Re: [SI-LIST] : Copper pour beneath oscillators,

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From: jrbarnes@lexmark.com
Date: Wed Jun 06 2001 - 06:20:54 PDT


Shoaib,
I haven't done much pure RF design (mainly due to lack of time), but I
developed/helped develop the manufacturing test equipment for some 60 IBM
products from 1977 through 1990, and have been developing Local Area Network
(LAN) adapters and controllers for Lexmark OptraImage products since then. My
last three controller card designs have had 100MHz memory buses on them, so I am
thoroughly entangled in RF design whether I want to or not. (Which I do-- I
have some 1600 books on RF design, antennas, electromagnetic fields, high-speed
design, and related subjects in my personal library, and plan to do some serious
experimenting when I retire.)

I have seen a number of cards that started out with clear areas or traces
running under crystals and oscillators, that we had to re-lay out to put a solid
ground under them for at least the topside layer. The problems are three-fold:
1. Without a ground under crystals and oscillators, the parasitic capacitance
to traces and other components is very
     sensitive to manufacturing variations such as:
     * The relative dielectric constant of the raw card.
     * The position of the crystal/oscillator with respect to its mounting
pads.
     * The positions of components near the crystal/oscillator on both sides of
the card.
2. Signals on traces running near the crystal/oscillator can couple into the
input side of the oscillator, causing jitter.
3. The voltages/currents on the crystal/oscillator can couple into traces that
go to cables, causing Radiated
      Emissions problems.

A solid ground layer right under a crystal/oscillator provides parasitic
capacitance that is controlled solely by the stand-off height of the
crystal/oscillator from the board. For metal-can pin-through-hole crystals that
will lay flat, I like to leave off the solder mask under the crystal. Then I
either use a 3-pin crystal with the case soldered to ground, or solder a
grounded wire strap across the crystal to hold the crystal's case tight against
the card, to:
* Provide mechanical support for the crystal.
* Ensure that all cards will have the crystal in the same location, within very
tight tolerances.
* Ground the case of the crystal, so that parasitic capacitances are due solely
to the internal constuction of the
    crystal and not due to the "stuff" around it.

For surface mount crystals and oscillators, whose X-,Y-, and angular-position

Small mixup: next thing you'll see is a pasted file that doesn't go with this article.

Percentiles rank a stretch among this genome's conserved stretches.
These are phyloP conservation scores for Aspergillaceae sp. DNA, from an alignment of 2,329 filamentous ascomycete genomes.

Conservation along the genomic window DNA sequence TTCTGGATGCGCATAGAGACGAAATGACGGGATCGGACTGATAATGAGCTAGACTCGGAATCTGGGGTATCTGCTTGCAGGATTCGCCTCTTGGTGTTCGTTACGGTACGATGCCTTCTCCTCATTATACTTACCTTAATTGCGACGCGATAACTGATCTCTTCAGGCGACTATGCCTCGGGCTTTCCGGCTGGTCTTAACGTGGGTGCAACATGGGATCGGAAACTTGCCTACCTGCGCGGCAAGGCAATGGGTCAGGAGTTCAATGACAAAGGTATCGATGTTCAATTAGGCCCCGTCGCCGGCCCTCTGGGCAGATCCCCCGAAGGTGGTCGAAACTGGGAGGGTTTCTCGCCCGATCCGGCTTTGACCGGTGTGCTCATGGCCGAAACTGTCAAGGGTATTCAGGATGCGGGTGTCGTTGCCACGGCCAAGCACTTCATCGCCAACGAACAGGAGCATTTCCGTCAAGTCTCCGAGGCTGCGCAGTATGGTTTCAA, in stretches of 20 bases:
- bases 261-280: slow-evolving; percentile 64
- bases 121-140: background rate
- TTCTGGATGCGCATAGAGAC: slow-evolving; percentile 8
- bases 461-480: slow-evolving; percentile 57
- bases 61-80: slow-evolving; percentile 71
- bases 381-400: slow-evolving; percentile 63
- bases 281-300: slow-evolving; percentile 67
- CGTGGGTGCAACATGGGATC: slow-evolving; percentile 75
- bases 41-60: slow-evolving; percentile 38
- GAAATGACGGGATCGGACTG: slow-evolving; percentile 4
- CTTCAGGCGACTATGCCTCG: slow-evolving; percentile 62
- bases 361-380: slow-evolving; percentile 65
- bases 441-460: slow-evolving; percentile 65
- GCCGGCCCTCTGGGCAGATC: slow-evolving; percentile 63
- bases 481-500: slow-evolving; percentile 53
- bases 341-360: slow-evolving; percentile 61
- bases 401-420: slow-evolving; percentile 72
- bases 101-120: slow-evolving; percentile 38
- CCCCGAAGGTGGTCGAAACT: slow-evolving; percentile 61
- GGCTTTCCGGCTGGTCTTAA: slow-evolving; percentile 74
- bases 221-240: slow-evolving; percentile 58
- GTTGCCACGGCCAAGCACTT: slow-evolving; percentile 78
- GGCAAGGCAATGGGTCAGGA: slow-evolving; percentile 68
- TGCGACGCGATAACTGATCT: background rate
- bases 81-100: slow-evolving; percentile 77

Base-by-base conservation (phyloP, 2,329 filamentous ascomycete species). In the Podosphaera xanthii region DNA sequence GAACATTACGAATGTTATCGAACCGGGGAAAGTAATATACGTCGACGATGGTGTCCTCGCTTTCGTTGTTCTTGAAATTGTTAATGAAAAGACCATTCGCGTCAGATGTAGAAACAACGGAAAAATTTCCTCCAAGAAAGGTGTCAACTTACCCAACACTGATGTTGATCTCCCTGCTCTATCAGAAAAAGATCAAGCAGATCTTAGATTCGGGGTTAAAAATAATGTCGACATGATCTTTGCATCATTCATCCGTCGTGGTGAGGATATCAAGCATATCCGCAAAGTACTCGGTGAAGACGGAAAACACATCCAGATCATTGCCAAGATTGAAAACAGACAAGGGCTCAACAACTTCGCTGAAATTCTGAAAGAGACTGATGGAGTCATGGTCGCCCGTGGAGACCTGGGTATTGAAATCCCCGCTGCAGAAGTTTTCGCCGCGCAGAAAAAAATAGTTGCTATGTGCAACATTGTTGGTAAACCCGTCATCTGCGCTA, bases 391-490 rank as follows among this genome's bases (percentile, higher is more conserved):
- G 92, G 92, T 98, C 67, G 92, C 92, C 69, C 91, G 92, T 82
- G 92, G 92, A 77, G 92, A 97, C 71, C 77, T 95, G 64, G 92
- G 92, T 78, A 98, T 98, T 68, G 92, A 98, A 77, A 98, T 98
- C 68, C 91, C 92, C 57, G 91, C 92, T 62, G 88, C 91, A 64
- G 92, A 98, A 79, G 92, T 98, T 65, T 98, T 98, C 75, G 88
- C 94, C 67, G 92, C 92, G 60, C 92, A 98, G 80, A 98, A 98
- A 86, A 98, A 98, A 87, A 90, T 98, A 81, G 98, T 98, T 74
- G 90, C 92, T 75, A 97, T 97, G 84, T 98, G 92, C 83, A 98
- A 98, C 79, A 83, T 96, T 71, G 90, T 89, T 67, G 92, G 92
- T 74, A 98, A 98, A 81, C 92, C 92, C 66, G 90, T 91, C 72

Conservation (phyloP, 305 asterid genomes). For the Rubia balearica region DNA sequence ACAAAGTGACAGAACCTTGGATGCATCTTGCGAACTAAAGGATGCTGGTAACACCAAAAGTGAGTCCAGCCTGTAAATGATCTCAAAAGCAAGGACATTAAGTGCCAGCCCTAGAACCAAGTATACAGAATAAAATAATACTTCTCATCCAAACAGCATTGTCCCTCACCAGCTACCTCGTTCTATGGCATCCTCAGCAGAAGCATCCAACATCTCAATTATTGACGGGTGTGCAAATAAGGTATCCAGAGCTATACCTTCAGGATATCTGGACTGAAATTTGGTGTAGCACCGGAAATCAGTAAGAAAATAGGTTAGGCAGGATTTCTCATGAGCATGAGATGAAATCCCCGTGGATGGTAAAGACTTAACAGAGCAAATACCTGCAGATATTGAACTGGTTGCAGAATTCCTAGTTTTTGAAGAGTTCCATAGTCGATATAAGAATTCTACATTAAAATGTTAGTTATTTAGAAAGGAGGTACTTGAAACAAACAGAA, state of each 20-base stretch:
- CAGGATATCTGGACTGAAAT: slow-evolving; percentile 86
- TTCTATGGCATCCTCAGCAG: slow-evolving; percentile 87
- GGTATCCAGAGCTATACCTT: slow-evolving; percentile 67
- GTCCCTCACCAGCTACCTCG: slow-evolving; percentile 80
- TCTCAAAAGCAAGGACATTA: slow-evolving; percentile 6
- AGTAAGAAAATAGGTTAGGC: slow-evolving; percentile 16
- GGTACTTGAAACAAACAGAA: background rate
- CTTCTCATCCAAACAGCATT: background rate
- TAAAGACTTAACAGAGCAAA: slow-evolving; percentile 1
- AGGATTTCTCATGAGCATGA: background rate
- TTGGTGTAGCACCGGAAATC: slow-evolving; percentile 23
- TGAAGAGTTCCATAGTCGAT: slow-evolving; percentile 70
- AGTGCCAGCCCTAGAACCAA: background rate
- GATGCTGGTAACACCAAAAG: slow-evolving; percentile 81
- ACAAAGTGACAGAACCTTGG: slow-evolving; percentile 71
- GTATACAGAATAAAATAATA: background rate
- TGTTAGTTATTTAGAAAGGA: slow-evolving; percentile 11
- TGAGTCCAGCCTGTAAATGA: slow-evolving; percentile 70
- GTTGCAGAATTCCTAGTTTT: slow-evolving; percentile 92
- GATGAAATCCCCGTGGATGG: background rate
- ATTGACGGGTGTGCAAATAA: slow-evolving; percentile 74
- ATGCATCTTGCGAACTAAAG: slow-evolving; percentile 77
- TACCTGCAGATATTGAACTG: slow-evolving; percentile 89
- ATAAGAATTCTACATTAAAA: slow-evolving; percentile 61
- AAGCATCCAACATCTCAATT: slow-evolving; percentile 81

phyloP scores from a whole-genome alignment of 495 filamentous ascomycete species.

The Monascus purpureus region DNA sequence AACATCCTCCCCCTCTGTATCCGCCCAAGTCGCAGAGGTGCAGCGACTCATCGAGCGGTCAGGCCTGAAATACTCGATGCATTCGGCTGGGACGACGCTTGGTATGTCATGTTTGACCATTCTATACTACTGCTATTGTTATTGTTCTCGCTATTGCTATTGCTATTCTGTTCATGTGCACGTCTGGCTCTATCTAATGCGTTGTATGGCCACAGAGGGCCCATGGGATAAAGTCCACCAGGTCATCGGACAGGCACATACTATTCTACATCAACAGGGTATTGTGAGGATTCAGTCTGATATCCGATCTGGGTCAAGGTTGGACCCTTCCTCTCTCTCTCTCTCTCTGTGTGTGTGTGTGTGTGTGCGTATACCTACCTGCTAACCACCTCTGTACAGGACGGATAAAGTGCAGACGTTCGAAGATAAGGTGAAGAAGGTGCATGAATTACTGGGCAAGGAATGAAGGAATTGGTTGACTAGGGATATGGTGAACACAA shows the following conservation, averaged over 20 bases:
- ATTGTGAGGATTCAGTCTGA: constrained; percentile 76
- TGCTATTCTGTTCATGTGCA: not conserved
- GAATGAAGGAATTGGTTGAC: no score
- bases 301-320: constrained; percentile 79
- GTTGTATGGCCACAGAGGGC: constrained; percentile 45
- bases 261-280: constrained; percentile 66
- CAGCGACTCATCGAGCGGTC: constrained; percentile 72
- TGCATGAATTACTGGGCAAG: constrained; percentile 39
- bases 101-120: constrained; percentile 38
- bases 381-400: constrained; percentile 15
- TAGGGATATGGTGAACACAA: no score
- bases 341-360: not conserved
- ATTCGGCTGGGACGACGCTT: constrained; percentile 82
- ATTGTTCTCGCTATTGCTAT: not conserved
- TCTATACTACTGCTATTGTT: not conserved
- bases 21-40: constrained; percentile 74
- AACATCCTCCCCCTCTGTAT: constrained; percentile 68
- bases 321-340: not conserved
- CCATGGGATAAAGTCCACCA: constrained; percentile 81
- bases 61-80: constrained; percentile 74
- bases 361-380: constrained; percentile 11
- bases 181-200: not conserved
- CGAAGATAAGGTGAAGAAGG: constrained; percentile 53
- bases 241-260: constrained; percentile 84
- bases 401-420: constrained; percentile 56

may vary from board-to-board, having a solid ground right under the component
ensures that the parasitic capacitance will be essentially the same no matter
what the crystal/oscillator's exact position may be. This may only amount to a
few picofarads, but I believe it helps tighten the frequency tolerance from
board-to-board.

Finally, a solid ground plane directly under a crystal/oscillator will act as a
shield to prevent crosstalk between the crystal/oscillator and other traces.

If you look closely at an VHF/UHF/microwave board, you will usually see that it
is double-sided construction. The component side will be an almost-solid
groundplane around the component-mounting pads, while all the traces are on the
other side of the card. There are many other good reasons, such as controlling
transmission-line impedances, for doing it this way. But the ones that I have
mentioned above are among the major design criteria.

                                   John Barnes KS4GL
                                   Advisory Engineer
                                   Lexmark International

  This construction provides:
* A well-controlled (parasitic capacitance

will be tighter.
we will remove the solder mask right under the crystal and use a 3-pin crystal
(can soldered to ground) or sometimes a wire strap across the

  We have used 3-pin metal-can crystals, or a wire strap across HC-49/U 2-pin
metal-can crystals, to ensure that the crystal is held tight
  A solid ground under
    the crystal/oscillator tends to swamp out these other factors, making the
stand-off height

David Bengtson <dbengtson%pobox.com@interlock.lexmark.com> on 06/06/2001
06:19:27 AM

Please respond to David Bengtson <dbengtson%pobox.com@interlock.lexmark.com>

To: "Shoaib" <shoaib%and-or.com@interlock.lexmark.com>
cc: si-list%silab.eng.sun.com@interlock.lexmark.com (bcc: John
      Barnes/Lex/Lexmark)
Subject: Re: [SI-LIST] : Copper pour beneath oscillators,

Putting on my RF engineering hat, I will say that copper pours over
the entire board are evil tools of the devil. You are increasing your
parasitic capacitance in an "uncontrolled" fashion.

Speaking for the oscillator, putting copper under it will increase the
parasitic capicitance, potentially coupling noise into and out of the
oscillator.

Dave

On Tue, 5 Jun 2001 10:23:39 +0500, you wrote:

>Hi,
> I'm a novice and my question might sound stupid but nontheless its a
question to me. I'm desiging a board with 20 Mhz clock oscillators on it, i have
put copper pour on the vacant areas of the board and connected the copper to the
ground (common to all components), this copper also extends beneath the
oscillators. The designer of the circuit is not happy with it and says that it
will inflict all the noise generated by other components onto the oscillators
output and rather he suggests that copper beneath the oscillators should remain
unconnected this way any noise inflicted on or by the oscillator will remain
isolated and not cause any problems. Can anyone please explain as it is a little
confusing for me.
> Thanx in advance,
> Shoaib

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